You probably have vivid memories of school festivities surrounding Thanksgiving. Maybe you traced your hand to create a turkey-shaped masterpiece. Perhaps you participated in a school play illustrating a harmonious meal between the Pilgrims and a gathering of generic “Indians.” It may have felt magical at the time, but for social justice educators, this simple tale of fellowship and goodwill leaves far too much of the surrounding story untold. Some find it so hard to reconcile that they don’t teach about it at all.
We wanted to learn more about how socially conscious educators negotiate teaching about a popular holiday with a troubling origin story, so we surveyed the experts: the Teaching Tolerance community! Respondents shared a number of valuable titles that go beyond the traditional “first Thanksgiving” story. In addition to recommended online resources from the History Channel, Discovery Education, PBS and Scholastic, here are some of our favorite suggestions from the poll:
- Giving Thanks: A Native American Good Morning Message by Chief Jake Swamp, illustrated by Erwin Printup Jr.
- Encounter by Jane Yolen, illustrated by David Shannon
- 1621: A New Look at Thanksgiving by Catherine O'Neil Grace and Margaret M. Bruchac
- Rethinking Columbus: The Next 500 Years, edited by Bill Bigelow and Bob Peterson
- Lies My Teacher Told Me: Everything Your American History Textbook Got Wrong by James W. Loewen
- A People’s History of the United States by Howard Zinn
- A Different Mirror for Young People by Ronald Takaki, adapted by Rebecca Stefoff
These titles point to oft-overlooked perspectives, especially those of the indigenous peoples affected by the advent of colonization in the “New World.” Thanksgiving offers not only an opportunity to clear up some historical mythology surrounding the Thanksgiving story and its aftermath; it’s also a chance to link the topic of colonial expansion to other national and international events, regime changes, independence struggles and migration patterns—factors that may even apply to students’ own experiences and those of their peers.
Perspectives for a Diverse America, our K-12, literacy-based, anti-bias curriculum, also includes texts that allow students to consider the short- and long-term social justice implications of colonization. Look for these titles in the Central Text Anthology, and connect the anti-bias domains of identity, diversity, justice and action to your coverage of Thanksgiving:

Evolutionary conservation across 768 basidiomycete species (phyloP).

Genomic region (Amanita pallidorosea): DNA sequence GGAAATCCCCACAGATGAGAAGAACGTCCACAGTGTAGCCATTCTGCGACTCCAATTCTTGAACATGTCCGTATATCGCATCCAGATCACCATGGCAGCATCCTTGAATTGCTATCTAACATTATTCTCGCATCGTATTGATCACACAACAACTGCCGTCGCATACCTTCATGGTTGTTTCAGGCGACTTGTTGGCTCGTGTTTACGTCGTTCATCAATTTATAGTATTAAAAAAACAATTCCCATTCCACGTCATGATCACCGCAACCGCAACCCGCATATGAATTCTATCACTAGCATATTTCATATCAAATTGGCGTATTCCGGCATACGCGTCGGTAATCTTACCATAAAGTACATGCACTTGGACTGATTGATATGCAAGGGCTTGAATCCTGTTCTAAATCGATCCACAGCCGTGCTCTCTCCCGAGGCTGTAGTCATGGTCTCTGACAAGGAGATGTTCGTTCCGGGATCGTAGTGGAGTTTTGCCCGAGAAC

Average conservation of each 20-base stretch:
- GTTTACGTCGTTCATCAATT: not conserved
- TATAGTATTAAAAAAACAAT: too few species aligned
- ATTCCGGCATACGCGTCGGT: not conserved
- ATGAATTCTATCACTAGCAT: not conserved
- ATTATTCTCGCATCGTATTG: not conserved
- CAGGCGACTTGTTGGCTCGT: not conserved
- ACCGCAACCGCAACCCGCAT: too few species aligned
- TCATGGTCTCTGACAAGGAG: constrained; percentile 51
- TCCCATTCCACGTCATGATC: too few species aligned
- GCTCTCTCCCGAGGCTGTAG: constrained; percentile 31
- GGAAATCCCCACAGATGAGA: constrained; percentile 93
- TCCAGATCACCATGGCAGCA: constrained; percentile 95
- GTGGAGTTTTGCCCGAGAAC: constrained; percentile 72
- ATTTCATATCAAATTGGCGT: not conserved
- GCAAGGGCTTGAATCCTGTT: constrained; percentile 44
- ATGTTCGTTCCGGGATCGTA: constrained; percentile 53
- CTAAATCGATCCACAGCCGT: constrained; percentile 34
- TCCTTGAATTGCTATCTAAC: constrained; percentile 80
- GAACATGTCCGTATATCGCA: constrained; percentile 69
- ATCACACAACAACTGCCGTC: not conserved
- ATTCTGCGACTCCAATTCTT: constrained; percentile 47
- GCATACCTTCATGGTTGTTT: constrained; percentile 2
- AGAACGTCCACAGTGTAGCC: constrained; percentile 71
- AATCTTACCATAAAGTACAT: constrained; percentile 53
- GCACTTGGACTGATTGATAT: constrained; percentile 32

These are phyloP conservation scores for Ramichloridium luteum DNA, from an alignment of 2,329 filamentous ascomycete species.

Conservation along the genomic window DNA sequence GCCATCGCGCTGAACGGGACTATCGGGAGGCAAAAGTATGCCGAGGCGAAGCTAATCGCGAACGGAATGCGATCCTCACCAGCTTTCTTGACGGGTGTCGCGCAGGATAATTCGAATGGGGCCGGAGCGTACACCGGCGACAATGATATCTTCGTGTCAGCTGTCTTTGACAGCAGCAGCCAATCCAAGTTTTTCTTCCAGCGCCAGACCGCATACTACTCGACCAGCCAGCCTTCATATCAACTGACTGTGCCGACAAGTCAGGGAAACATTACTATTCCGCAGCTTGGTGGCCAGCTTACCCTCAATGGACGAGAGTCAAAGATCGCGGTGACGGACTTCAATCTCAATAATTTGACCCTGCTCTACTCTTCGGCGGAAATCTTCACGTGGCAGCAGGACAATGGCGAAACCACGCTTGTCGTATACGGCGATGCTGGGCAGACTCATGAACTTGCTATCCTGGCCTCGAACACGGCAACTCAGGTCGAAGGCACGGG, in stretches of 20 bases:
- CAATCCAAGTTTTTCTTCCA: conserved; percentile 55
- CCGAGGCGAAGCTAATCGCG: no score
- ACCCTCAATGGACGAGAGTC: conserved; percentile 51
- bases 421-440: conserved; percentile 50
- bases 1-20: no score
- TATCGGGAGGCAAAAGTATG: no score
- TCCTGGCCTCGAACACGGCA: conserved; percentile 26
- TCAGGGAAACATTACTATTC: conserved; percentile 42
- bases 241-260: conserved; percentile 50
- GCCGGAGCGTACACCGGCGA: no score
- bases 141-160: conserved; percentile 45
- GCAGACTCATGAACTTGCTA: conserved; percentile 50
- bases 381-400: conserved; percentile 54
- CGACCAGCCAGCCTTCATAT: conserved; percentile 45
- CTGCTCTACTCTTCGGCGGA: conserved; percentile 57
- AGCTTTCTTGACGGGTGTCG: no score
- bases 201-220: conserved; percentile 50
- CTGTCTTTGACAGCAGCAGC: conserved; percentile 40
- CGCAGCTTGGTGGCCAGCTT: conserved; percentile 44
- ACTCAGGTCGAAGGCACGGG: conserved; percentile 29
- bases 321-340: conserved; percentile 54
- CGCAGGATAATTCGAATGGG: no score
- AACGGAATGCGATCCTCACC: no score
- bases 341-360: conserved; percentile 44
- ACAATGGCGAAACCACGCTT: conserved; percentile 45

- “How the World Came to Be” (K-5, literature)
- “The First Americans”(6-8, informational)
- “Sure You Can Ask Me a Personal Question” (6-8, literature)
- Andrew Jackson “Indian Removal” Message (9-12, informational)
- “Rescue Mission” (9-12, informational)
- “I Am Everyone” (9-12, literature)
The results from our poll revealed more than a desire to address the social justice implications of the holiday’s history, though. Almost 66 percent of respondents said they use Thanksgiving as an opportunity to focus on gratitude—a value and practice research suggests contributes to emotional and health benefits, including the building and maintenance of stronger relationships. This social emotional approach can also privilege the students’ own family identities, traditions and experiences by offering opportunities to discuss how families gather and celebrate the season at large.
As you consider possibilities for addressing Thanksgiving in your classroom, consider diving into the historical, political and social emotional approaches. You and your students can still choose to enjoy Thanksgiving, but that doesn’t mean you have to shy away from the reasons others might choose not to. The educators in our community have done valuable preliminary legwork. Survey your classroom and pick a place to start.
Bell is a writer and associate editor for Teaching Tolerance.